in obtaining a military station for the eastern part of the county. He
stressed that a permanent force was needed indicating the uselessness
of bringing military into the county only to take them out again. In late
June 1822 a report verified that hunger and disease were stretching available
resources while violence became more common as men became more desperate.
Major Powell had written on three aspects which drew attention to the
problems worrying county officials: firstly, that violent outrages were
increasing although a man indicted for a local murder had been apprehended,
next that a fever hospital to cope with typhoid had been established and
thirdly, that he strongly was of the opinion that local distress was attributable
to the lack of employment rather than a shortage of food.
On 8 November 1822, the Brampton
sailed from the Cove of Cork to New South Wales under Captain Samuel Moore
and surgeon superintendent, Doctor Morgan Price. The passengers on this
sailing were men who had been sentenced during the summer of 1821 and
the Lent, Spring and Summer assizes of 1822, having been tried in sixteen
of the thirty-two Irish counties mainly from the western and midland districts.
While not every single Brampton passenger was an agrarian agitator, the
majority were drawn from traditional Whiteboy territories with 35 from
Tipperary, 32 from Limerick, 25 from Kerry, 15 from Queen's County, 12
from both Waterford and Mayo and 10 each from Cork and Kilkenny.31
On the muster taken in Queenstown just prior to sailing,32
most of the Tipperary lads were listed as having been 'tried under the
Insurrection Act' whereas at least ten from Kerry including Edmund Elliott,
a 51 year old dancing master, had been sentenced for administering oaths.
All the Cork men were identified as Whiteboys with both John Sullivan
and Timothy Dawley both guilty of heiress abduction and administering
oaths with the former obtaining respite from execution.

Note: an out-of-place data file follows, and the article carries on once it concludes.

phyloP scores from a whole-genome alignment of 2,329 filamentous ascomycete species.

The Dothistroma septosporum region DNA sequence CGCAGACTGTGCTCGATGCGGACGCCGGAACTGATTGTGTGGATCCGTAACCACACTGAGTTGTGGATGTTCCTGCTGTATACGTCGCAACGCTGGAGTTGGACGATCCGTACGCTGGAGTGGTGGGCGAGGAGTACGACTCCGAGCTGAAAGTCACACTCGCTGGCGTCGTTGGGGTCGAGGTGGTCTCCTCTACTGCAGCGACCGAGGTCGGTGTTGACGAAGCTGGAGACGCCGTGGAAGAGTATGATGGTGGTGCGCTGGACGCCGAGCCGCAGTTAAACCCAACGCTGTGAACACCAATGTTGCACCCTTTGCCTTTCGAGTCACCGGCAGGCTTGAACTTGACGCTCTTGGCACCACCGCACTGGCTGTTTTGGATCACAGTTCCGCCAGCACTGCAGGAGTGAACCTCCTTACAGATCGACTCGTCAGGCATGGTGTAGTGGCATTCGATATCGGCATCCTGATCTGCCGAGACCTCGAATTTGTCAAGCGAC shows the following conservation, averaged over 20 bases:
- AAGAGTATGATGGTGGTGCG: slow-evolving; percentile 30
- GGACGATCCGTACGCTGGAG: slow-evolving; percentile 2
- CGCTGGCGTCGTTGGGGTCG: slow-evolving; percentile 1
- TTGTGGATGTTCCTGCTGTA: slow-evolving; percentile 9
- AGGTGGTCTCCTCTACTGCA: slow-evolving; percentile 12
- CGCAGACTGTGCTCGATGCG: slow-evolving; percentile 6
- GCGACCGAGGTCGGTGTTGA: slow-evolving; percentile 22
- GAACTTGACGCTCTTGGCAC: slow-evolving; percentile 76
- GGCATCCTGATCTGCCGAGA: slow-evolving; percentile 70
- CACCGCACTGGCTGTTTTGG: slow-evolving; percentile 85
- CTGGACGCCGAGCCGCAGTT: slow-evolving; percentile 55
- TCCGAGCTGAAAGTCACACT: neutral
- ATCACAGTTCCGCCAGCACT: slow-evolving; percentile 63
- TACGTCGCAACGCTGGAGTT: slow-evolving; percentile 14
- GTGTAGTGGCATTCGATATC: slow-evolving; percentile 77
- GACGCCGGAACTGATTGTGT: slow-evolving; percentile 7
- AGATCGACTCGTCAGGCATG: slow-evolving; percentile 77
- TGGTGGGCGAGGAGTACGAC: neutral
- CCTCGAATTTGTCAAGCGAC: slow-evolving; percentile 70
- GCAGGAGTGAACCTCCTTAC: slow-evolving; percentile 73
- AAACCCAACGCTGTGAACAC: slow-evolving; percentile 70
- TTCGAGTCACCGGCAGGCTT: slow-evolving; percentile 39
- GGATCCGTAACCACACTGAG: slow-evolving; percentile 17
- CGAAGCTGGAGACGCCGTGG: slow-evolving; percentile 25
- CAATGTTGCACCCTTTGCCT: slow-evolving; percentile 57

Nine prisoners, aged between
17 and 27, had been sentenced in King's County even though Patrick Mulleady
was a native of Westmeath, young errand-boy John Prince had been born
in Kilkenny and Thomas McGomery (or Montgomery) hailed from Meath, providing
another indication of widespread mobility among the unskilled workforce.33
Their trades were varied with four ploughmen, a coachman, a stockman and
a baker. Five were convicted for robbery offences and two had stolen heifers
and cows. By the time the ship departed some of the harsh sentences had
been modified as five had originally received the death penalty; now seven
were transported for seven years while only two, Patrick Mulleady and
Patrick Brittle/Buttle, a murderer, were outcasts for life. All had faced
trial between the Summer Assizes of 1821 and 1822 so authorities allowed
little lingering in county gaols. The northern and midland county officials
customarily sent their prisoners to Kilmainham Gaol in Dublin with many
proceeding directly to the Essex hulk until passages were secured on convict
transports when they were transhipped to Cove, in Cork harbour. Those
from the southern regions went directly to Cork, usually to the Surprize
hulk until assigned to their ships.
These convicts had varying
careers in New South Wales.34 Two of the ploughmen adapted
their skills with Patrick Mulleady/Mulladay becoming a watchman while
Patrick Houlahan/Holaghan, assigned to the Rev. T. Hassall, was employed
as a bullockdriver. Edward Claffey was assigned to F.E. Forbes of Sydney
whereas Thomas McGomery was a labourer at Camden and Matthew Murray, another
labourer, was assigned to James Walker of Bathurst. He married Catherine
Carthy in 1827 and following her death in 1829 in childbirth, wed Maria
Hackett in 1831. He was before the magistrate again in Campbelltown in
November 1833. John Prince, the young messenger from Kilkenny, was accidentally
shot and died in 1824 near Newcastle whereas John Daly, the baker, married
Hannah Lee, a nursemaid to the George Acres' family, who arrived in the
colony of New South Wales on the same vessel bringing Governor Thomas
Brisbane to Sydney. John Daly also appeared before the Sydney Quarter
Sessions in 1835 but avoided conviction. Thomas Claven did not marry until
1839 when he wed Mary Thomas; one reason for the delay probably being
his sentence at Bringelly on 21 October 1826 to the Moreton Bay penal
settlement for two years for robbery.35 Lifer Patrick Buttle